Longmont's City Council members on Tuesday night voted their unanimous preliminary approval of an ordinance that would regulate and set plant limits on the growing of marijuana inside homes for the residents' medical or recreational use.
The measure, which also deals with inside-the-home production and processing of marijuana products, generally sets a six-plants-per-adult resident limit — up to a maximum of 30 plants per dwelling unit if five or more adults are living in that unit.
A state-registered medical marijuana patient could exceed that six-plant limit if his or her physician has recommended that more are needed to produce the amount of pot or pot-infused products appropriate to treat the patient's condition.
State-registered primary medical marijuana caregivers also would be allowed to grow more than six plants, with the total number to be based on the total plant counts needed by a caregiver's currently assigned patients.
The ordinance would apply to all types of residential dwelling units in Longmont, whether they be single-family homes, duplexes, triplexes, apartments, townhomes or condominiums.
Councilman Brian Bagley said he is of the opinion that "if you want to use marijuana, go nuts. As long as it doesn't impact other people."
Councilwoman Polly Christensen asked whether the ordinance would allow commercial grow houses, and the city staff said it would not.
After asking a number of questions, Christensen said of the staff's latest version of the home-grow ordinance: "This is incredibly detailed, and I think it's a good job."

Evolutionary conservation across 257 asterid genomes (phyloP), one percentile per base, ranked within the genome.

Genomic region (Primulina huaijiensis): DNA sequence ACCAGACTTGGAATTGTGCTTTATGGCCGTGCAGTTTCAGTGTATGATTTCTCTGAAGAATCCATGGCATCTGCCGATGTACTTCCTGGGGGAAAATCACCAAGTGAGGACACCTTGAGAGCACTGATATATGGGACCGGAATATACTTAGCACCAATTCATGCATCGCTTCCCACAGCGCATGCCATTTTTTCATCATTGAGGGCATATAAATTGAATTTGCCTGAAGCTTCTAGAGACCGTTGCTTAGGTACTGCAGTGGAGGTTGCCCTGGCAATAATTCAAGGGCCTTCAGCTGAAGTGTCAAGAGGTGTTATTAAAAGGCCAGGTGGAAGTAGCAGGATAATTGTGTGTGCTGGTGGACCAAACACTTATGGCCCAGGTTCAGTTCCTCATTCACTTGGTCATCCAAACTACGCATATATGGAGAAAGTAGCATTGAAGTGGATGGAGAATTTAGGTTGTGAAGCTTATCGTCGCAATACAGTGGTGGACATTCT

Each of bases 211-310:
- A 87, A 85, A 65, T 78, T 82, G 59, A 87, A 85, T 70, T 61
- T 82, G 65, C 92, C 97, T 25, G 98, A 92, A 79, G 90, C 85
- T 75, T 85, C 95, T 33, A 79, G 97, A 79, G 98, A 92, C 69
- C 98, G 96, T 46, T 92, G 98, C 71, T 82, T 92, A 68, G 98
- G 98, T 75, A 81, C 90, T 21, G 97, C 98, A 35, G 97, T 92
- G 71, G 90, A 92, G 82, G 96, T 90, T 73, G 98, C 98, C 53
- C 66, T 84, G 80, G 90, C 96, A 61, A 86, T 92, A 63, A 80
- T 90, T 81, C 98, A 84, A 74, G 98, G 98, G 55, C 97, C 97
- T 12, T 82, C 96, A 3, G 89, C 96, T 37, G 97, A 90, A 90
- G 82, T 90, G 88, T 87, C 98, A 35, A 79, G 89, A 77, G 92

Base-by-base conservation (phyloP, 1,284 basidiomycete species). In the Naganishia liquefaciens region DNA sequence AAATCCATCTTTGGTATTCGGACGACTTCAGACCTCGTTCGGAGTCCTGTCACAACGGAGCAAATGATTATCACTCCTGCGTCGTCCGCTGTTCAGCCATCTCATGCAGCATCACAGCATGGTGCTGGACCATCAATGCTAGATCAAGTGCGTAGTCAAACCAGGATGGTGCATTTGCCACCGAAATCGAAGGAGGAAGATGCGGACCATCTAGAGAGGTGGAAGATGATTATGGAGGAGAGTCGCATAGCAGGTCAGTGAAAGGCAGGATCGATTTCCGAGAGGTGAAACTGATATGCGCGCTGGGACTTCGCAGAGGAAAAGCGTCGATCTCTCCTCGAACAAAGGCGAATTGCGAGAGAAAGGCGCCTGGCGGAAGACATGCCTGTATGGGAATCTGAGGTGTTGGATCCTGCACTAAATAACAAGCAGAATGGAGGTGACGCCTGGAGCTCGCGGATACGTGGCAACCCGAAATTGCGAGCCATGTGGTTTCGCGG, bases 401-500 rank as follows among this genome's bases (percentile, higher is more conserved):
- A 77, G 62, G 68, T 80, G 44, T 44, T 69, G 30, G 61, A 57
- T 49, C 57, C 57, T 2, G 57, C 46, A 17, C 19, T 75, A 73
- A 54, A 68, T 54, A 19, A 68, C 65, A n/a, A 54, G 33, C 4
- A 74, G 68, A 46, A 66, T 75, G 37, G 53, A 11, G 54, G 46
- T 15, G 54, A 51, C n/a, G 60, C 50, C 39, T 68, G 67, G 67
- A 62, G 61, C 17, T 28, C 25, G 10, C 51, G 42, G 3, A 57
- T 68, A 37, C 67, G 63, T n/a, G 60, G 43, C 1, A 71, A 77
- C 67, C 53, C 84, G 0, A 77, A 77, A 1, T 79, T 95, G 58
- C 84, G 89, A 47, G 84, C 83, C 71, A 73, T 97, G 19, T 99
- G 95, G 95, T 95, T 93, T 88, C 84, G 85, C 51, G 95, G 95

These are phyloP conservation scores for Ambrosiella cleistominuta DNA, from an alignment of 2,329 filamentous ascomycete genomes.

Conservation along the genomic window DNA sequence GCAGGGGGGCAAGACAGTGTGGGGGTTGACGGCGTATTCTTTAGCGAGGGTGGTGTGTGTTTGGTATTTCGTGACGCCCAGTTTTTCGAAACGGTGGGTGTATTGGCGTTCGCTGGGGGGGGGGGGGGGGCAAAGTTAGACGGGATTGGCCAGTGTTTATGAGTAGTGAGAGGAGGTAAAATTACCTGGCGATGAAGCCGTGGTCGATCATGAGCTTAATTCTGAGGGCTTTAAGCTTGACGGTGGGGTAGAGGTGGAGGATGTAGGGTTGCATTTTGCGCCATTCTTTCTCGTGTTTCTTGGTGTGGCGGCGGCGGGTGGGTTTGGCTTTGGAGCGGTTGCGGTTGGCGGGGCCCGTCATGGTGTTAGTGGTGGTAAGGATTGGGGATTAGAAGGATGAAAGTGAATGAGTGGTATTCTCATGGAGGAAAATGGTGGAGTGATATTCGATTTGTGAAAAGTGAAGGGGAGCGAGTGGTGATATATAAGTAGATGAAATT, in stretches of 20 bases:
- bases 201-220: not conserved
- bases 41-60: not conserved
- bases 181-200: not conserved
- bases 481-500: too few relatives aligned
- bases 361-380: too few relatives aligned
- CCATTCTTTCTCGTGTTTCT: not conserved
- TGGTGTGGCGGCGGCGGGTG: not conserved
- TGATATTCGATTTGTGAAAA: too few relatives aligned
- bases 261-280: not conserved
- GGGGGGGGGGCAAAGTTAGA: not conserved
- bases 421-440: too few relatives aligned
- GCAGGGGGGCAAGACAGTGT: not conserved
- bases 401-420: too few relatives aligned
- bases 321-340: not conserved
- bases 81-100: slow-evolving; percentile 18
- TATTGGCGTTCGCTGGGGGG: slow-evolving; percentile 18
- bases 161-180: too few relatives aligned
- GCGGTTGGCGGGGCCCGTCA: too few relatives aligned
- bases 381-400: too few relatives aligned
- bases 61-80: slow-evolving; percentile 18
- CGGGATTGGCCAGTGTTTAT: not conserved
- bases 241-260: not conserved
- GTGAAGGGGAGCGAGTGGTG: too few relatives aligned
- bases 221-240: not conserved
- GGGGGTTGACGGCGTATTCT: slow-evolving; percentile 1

Councilman Jeff Moore emphasized that home growers and the city will still have to follow state laws about processing marijuana into oil or marijuana-infused products to make sure, for example, that no hazardous chemicals are used, in order to avoid fires and explosions.
While violations of the ordinance's provisions could mean potentially hundreds of dollars in fines — a $500 civil penalty for a first offense, a $750 fine for a second offense within 12 months' time and a $999 fine for a third or subsequent violation in a year's time — Code Enforcement Supervisor Shannon Stadler said city code enforcement officers typically would give people a reasonable period of time in which to comply with a city order to correct the problem.
"We have to take each case separately," Stadler said.
If it's something the person is willing to try to fix, the code officer might decide that "I'm going to give them more time" to do that, Stadler said.
Decisions about when to start imposing fines for non-compliance are generally made when someone delays complying or refuses to do so, Stadler said.
She added: "You have to trust your enforcement officer to apply the law rationally."
A public hearing and possible final council action on the ordinance are scheduled for March 21.
During a public-comment period earlier in the meeting, Angel Hayes said that while she supports the use of marijuana for medical purposes, "under no circumstances should growing be allowed in an attached home."
Hayes told of problems she'd encountered when a neighbor in a unit adjacent to her bedroom had a grow room that effectively "became toxic to me."
Applauding the latest version of the proposed ordinance was Jeri Shepherd, a Greeley resident who is on the board of Colorado NORML — the marijuana-legalization advocacy organization — adding that she has quite a few friends in Longmont.
Shepherd asked the council to keep the ordinance's currently proposed language "as much as it can."
Also speaking in support of the latest proposed measure was Longmont resident Paul Tiger, who had opposed some of the provisions in an earlier version under council consideration last September.
"It looks pretty good," Tiger said of the latest proposed regulations. "I'm saying, 'Yes. Go with it. I like it.'"
John Fryar: 303-684-5211, firstname.lastname@example.org or twitter.com/jfryartc
Our editors found this article on this site using Google and regenerated it for our readers.